Use of RNA:DNA ratios for assessing secondary production of planktonic food webs: effects of temperature, salinity, food and heavy metals

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Speekmann, Christa Liane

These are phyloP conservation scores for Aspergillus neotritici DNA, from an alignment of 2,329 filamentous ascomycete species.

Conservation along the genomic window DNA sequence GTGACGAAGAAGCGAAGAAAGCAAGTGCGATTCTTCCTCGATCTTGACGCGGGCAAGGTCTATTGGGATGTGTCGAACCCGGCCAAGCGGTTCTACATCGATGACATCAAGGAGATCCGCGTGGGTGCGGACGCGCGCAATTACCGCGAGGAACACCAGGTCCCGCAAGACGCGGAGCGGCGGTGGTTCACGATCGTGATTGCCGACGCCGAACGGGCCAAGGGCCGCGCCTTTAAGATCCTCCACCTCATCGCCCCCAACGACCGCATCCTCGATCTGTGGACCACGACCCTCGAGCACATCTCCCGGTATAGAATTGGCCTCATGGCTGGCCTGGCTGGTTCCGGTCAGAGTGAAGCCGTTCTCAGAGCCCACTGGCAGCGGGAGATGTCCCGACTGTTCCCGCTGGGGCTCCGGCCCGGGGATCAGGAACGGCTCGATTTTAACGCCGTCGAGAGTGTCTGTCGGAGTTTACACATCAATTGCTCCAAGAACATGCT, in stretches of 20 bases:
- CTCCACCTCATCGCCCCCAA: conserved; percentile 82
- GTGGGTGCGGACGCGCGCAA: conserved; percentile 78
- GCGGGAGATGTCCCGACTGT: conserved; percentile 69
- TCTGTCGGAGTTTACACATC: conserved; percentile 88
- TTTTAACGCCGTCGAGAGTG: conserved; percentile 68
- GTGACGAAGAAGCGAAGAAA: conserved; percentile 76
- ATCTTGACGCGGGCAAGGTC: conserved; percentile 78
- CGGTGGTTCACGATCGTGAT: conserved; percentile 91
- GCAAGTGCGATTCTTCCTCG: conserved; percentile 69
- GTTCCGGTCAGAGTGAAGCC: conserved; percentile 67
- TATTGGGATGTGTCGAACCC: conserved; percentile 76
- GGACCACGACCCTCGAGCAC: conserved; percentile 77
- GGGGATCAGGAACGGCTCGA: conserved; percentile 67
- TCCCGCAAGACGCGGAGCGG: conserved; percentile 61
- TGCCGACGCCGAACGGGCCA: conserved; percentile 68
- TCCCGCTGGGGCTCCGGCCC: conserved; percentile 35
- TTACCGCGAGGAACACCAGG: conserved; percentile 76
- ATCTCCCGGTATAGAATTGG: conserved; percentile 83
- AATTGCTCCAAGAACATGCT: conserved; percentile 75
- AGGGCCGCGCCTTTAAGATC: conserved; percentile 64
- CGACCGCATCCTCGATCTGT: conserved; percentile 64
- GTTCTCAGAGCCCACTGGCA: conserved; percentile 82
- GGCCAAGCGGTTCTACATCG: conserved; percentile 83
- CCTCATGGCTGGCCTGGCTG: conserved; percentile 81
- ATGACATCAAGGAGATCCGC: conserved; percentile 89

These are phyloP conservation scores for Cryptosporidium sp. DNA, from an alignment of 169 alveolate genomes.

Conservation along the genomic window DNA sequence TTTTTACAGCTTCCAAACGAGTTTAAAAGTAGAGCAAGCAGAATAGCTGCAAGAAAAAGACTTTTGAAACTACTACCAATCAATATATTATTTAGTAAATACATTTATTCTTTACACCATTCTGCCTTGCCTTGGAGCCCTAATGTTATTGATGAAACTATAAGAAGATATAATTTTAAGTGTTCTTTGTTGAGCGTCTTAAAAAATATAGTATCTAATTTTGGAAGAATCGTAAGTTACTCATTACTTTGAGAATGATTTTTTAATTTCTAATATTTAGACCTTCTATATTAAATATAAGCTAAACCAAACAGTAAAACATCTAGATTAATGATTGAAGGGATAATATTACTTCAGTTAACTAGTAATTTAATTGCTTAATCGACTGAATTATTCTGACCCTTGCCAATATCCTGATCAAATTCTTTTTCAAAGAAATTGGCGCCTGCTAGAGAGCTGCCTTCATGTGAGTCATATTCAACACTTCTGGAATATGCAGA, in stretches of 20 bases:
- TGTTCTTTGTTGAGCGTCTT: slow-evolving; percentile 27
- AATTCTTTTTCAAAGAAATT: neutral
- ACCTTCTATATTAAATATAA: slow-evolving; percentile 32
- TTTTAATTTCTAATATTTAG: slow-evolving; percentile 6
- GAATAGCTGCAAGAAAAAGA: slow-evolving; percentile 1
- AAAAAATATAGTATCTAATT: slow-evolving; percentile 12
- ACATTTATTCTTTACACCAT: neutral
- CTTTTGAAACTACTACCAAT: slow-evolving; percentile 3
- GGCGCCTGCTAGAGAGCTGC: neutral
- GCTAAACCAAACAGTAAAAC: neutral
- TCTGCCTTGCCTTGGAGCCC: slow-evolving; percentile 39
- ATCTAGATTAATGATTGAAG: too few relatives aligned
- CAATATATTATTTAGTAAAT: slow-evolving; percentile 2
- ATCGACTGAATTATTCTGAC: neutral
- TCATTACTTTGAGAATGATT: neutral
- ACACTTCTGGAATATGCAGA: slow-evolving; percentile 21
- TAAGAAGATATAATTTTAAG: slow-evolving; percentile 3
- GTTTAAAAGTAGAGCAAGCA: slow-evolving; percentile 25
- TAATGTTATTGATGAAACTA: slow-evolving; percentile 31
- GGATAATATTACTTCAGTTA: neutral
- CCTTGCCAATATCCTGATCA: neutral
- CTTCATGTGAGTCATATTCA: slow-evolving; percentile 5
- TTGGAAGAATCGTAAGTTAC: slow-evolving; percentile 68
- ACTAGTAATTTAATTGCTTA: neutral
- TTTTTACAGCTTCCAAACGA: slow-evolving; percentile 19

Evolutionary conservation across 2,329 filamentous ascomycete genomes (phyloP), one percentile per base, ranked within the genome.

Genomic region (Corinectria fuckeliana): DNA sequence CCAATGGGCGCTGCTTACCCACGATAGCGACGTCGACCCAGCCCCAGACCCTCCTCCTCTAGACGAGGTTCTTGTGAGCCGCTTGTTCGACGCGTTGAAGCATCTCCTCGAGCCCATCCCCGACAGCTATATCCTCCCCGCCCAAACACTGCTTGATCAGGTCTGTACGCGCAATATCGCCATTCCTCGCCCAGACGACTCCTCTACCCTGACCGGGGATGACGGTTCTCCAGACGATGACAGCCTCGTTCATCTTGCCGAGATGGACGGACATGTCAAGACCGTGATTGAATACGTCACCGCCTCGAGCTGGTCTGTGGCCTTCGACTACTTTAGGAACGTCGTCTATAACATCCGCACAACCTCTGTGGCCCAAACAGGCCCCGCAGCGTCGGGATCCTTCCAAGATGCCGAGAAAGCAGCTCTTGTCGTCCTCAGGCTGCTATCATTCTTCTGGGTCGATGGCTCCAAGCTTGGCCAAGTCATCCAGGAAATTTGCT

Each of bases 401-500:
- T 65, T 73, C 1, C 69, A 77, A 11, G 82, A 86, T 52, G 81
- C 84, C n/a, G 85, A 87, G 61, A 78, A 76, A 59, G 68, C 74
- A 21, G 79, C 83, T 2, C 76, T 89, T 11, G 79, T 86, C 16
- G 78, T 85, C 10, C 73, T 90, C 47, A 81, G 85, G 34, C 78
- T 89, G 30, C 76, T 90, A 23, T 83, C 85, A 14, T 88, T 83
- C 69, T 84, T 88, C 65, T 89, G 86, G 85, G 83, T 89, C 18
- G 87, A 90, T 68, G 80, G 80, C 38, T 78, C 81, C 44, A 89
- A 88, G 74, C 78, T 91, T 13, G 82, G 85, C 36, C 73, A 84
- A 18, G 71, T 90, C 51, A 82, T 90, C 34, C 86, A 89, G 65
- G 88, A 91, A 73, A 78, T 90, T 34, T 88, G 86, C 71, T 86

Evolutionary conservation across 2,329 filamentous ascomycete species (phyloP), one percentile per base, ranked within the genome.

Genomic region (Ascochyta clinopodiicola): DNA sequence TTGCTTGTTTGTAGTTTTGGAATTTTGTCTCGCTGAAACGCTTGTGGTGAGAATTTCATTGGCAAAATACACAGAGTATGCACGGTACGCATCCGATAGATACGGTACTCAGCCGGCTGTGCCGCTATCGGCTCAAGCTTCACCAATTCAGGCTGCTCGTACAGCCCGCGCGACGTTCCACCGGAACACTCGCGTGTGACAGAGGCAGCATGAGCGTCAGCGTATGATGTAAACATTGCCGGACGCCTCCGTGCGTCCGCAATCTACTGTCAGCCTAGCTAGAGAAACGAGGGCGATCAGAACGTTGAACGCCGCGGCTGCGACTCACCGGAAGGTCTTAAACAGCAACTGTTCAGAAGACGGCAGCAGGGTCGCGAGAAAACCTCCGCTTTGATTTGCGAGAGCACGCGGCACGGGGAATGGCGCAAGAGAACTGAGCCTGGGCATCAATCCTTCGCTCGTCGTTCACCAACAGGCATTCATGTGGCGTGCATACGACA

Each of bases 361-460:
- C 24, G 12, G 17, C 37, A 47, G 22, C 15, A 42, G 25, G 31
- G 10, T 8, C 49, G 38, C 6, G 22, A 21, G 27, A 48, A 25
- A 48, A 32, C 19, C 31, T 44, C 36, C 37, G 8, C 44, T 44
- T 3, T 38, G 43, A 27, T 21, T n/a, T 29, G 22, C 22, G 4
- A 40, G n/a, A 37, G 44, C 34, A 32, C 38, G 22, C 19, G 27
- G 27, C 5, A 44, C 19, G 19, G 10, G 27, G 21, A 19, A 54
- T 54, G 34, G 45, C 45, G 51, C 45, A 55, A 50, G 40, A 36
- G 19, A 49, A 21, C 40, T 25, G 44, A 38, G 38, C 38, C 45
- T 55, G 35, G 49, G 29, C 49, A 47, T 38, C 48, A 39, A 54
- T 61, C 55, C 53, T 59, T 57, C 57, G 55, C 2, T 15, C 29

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Copepods, the dominant component of the zooplankton community, function as a vital ecological link within marine food webs. This dissertation evaluates using RNA:DNA analysis of individual copepods (Acartia tonsa) as an indicator for secondary production under a variety of environmental conditions (temperature, salinity, food and heavy metals) in the laboratory and field. A method was developed to measure RNA and DNA of individual A. tonsa using a nucleic acid fluorescent dye. RNA:DNA and egg production (EP) were all significantly higher for fed copepods compared to starved copepods after 48 hrs. The relationship between RNA:DNA and EP was measured for A. tonsa cultured at three different temperatures and salinities to determine if RNA:DNA analysis is a useful indicator of secondary production under a wide range of environmental conditions. Wild A. tonsa were also sampled bi-monthly from Nueces Bay and their RNA:DNA measured as an index of secondary production in the field. RNA:DNA of wild A. tonsa, corresponded with high RNA:DNA and EP of well fed laboratory copepods and were inversely related to temperature. Secondary production of copepods is reduced in the presence of the dinoflagellate Karenia brevis, but it is unclear whether the effects are due to brevetoxin or poor nutritional quality. Fecundity, fecal production and RNA:DNA of wild A. tonsa were measured after being fed mono-algal and mixed-algal culture diets of K. brevis and Peridinium foliaceum for 48 hrs. Similar low values in all measured variables between 100 % K. brevis diet and starved copepods suggests A. tonsa does not graze K. brevis when offered as its sole food source. Significant differences in EP were found between mixed diets, but not RNA:DNA, suggesting EP is a more sensitive indicator of nutritional quality. Anthropogenic introductions of heavy metals also reduce zooplankton production. Cultured copepods were fed Thalassiosira spp. contaminated with either Cd or Cu, to determine if RNA:DNA and EP were affected by heavy metals. The present study found metals had no affect on EP or RNA:DNA. RNA:DNA analysis can be used as a proxy for zooplankton condition under known environmental parameters with strongest responses to change in food and temperature.




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